Relevant Issues (3 of 26)
Why are some issues greyed out?The SASB Standards vary by industry based on the different sustainability-related risks and opportunities within an industry. The issues in grey were not identified during the standard-setting process as the most likely to be useful to investors, so they are not included in the Standard. Over time, as the ISSB continues to receive market feedback, some issues may be added or removed from the Standard. Each company determines which sustainability-related risks and opportunities are relevant to its business. The Standard is designed for the typical company in an industry, but individual companies may choose to report on different sustainability-related risks and opportunities based on their unique business model.
- GHG Emissions
- Air Quality
- Energy Management
- Water & Wastewater Management
- Waste & Hazardous Materials Management
- Ecological Impacts
- Human Rights & Community Relations
Customer PrivacyThe category addresses management of risks related to the use of personally identifiable information (PII) and other customer or user data for secondary purposes including but not limited to marketing through affiliates and non-affiliates. The scope of the category includes social issues that may arise from a company’s approach to collecting data, obtaining consent (e.g., opt-in policies), managing user and customer expectations regarding how their data is used, and managing evolving regulation. It excludes social issues arising from cybersecurity risks, which are covered in a separate category.
- Data Security
- Access & Affordability
- Product Quality & Safety
- Customer Welfare
Selling Practices & Product LabelingThe category addresses social issues that may arise from a failure to manage the transparency, accuracy, and comprehensibility of marketing statements, advertising, and labeling of products and services. It includes, but is not limited to, advertising standards and regulations, ethical and responsible marketing practices, misleading or deceptive labeling, as well as discriminatory or predatory selling and lending practices. This may include deceptive or aggressive selling practices in which incentive structures for employees could encourage the sale of products or services that are not in the best interest of customers or clients.
- Labor Practices
- Employee Health & Safety
Employee Engagement, Diversity & InclusionThe category addresses a company’s ability to ensure that its culture and hiring and promotion practices embrace the building of a diverse and inclusive workforce that reflects the makeup of local talent pools and its customer base. It addresses the issues of discriminatory practices on the bases of race, gender, ethnicity, religion, sexual orientation, and other factors.
Business Model and Innovation
- Product Design & Lifecycle Management
- Business Model Resilience
- Supply Chain Management
- Materials Sourcing & Efficiency
- Physical Impacts of Climate Change
Leadership and Governance
- Business Ethics
- Competitive Behavior
- Management of the Legal & Regulatory Environment
- Critical Incident Risk Management
- Systemic Risk Management
Disclosure Topics (Industry specific) for: Advertising & Marketing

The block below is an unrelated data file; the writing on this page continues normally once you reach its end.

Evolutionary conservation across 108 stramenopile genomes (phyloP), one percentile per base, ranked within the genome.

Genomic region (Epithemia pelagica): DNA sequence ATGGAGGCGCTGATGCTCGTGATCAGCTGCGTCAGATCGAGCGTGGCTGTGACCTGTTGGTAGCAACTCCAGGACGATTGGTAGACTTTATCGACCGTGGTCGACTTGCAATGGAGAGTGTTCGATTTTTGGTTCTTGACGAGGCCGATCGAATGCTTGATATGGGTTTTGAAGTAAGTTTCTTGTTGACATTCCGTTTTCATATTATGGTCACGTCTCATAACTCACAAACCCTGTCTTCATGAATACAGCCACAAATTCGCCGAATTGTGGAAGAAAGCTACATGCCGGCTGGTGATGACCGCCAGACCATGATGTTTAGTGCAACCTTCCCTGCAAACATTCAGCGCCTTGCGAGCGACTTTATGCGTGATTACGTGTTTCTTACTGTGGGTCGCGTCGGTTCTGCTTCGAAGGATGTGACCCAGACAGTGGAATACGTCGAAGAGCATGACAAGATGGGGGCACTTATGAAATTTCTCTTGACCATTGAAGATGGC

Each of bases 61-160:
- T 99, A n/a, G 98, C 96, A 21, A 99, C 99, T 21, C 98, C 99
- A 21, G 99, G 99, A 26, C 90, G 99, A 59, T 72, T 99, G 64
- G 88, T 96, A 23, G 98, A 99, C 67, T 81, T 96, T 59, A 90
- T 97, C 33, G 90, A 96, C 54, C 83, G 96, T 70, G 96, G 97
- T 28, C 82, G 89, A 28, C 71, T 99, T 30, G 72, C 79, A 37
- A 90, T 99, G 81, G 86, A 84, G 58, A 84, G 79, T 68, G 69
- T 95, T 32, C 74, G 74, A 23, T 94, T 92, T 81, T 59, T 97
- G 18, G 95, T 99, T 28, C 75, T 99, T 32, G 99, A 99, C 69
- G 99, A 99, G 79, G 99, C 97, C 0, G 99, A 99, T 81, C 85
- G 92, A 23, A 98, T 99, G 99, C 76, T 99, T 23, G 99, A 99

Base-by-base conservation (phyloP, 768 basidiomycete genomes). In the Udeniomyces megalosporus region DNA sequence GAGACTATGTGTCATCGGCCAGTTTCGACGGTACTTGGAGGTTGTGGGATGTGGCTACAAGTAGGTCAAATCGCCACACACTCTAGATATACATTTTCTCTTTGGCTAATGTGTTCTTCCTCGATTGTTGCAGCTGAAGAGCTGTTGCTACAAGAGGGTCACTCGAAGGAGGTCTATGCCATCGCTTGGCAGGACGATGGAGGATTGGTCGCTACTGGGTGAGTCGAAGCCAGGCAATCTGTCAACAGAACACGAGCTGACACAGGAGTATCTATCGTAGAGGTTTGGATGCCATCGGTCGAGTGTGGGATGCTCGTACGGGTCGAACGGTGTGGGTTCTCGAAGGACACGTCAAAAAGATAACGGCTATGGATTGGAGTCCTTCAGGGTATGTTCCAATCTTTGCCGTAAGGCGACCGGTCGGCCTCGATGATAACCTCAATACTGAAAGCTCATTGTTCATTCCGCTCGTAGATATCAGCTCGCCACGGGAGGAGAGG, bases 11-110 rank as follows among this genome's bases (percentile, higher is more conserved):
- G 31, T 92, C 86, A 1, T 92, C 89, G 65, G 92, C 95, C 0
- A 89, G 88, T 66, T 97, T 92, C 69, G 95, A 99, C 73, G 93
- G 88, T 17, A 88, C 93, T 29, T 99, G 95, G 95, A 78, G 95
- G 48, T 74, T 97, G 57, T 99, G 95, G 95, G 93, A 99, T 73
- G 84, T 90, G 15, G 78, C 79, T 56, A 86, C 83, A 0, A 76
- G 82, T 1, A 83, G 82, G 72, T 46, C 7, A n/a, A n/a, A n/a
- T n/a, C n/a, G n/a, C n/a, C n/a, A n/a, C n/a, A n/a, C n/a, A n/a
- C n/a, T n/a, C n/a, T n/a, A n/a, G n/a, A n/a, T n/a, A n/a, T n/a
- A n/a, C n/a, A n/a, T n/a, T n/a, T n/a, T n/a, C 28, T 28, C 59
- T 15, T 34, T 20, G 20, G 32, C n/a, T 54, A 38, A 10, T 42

Due to the increasing prevalence of social media, location-based mobile applications, and e-commerce, the digital footprints of customers offer a more complete picture of their habits than was previously available to advertisers. Advertisers can collect and/or purchase highly detailed information about the habits and lives of buyers, and advertising strategies can be precisely targeted. Being part of an industry that uses large quantities of data about private citizens, advertising and marketing entities must weigh the benefits of targeted advertising versus customer concerns about data privacy.
Entities have a legal responsibility to ensure that advertising about their products and services is truthful and not deceptive. While much of the burden of compliance with regulations about ad content and placement lies with the client, ad agencies play a vital role in the creation of ad content and are responsible for advising their clients regarding applicable regulations. Consumer protection laws provide guidance and restrictions on advertising to children and on advertising regulated products, such as alcohol and tobacco. Regulators may investigate the involvement of the ad agency in any deceptive advertising and take action against the agency. Advertising and marketing entities exposed to these regulations and concerns have responded by participating in self-regulatory programs that address these areas.
Workforce Diversity & Inclusion
Competitive advantage in the Advertising & Marketing industry is derived from an entity’s ability to produce creative, cutting-edge ideas. Entities in this industry aim to attract top talent to create the most successful ad campaigns. Additionally, larger entities have clients across the globe, and must employ a diverse workforce to effectively reach diverse audiences. Connecting with a target markets has been shown to rely, to a large extent, upon employing a workforce that is reflective of the community served. A diverse workforce is thus a critical success factor to improving service outcomes and enhancing an entity's financial performance.